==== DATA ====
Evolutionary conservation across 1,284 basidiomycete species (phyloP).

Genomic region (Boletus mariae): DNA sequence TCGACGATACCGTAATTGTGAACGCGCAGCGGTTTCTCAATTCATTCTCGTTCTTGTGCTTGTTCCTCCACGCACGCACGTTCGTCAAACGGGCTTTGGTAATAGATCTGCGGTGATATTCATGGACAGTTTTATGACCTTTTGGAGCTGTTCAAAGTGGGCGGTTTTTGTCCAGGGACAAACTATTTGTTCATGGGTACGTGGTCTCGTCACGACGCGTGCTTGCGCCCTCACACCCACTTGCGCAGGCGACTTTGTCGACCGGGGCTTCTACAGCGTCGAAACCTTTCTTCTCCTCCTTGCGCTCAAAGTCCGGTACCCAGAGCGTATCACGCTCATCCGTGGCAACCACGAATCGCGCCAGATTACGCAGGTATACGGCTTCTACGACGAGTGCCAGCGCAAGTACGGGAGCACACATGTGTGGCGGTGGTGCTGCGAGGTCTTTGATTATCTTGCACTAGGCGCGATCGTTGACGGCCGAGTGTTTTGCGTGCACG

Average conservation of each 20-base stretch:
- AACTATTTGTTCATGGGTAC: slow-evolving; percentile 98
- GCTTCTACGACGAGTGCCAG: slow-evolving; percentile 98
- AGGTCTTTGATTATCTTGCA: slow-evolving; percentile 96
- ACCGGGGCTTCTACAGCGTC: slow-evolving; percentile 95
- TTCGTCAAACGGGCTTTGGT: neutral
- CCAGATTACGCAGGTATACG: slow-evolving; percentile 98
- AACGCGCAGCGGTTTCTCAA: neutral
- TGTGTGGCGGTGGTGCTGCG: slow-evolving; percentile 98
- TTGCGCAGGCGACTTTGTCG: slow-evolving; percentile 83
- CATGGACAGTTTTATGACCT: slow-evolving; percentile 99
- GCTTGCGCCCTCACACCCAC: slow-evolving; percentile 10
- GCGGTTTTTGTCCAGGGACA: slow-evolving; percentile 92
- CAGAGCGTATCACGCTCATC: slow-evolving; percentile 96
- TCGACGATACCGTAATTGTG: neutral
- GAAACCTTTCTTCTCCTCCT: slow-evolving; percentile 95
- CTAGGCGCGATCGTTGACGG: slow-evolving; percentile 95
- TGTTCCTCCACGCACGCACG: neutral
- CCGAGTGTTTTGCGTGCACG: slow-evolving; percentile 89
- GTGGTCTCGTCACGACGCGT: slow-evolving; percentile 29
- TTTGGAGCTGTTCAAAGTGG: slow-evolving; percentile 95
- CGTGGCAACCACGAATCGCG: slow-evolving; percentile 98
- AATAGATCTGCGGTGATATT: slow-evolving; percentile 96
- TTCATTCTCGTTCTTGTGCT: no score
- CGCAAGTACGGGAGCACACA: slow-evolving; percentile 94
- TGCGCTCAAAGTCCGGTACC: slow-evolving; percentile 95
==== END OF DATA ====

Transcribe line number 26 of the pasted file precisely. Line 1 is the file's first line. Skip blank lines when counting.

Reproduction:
- TTCATTCTCGTTCTTGTGCT: no score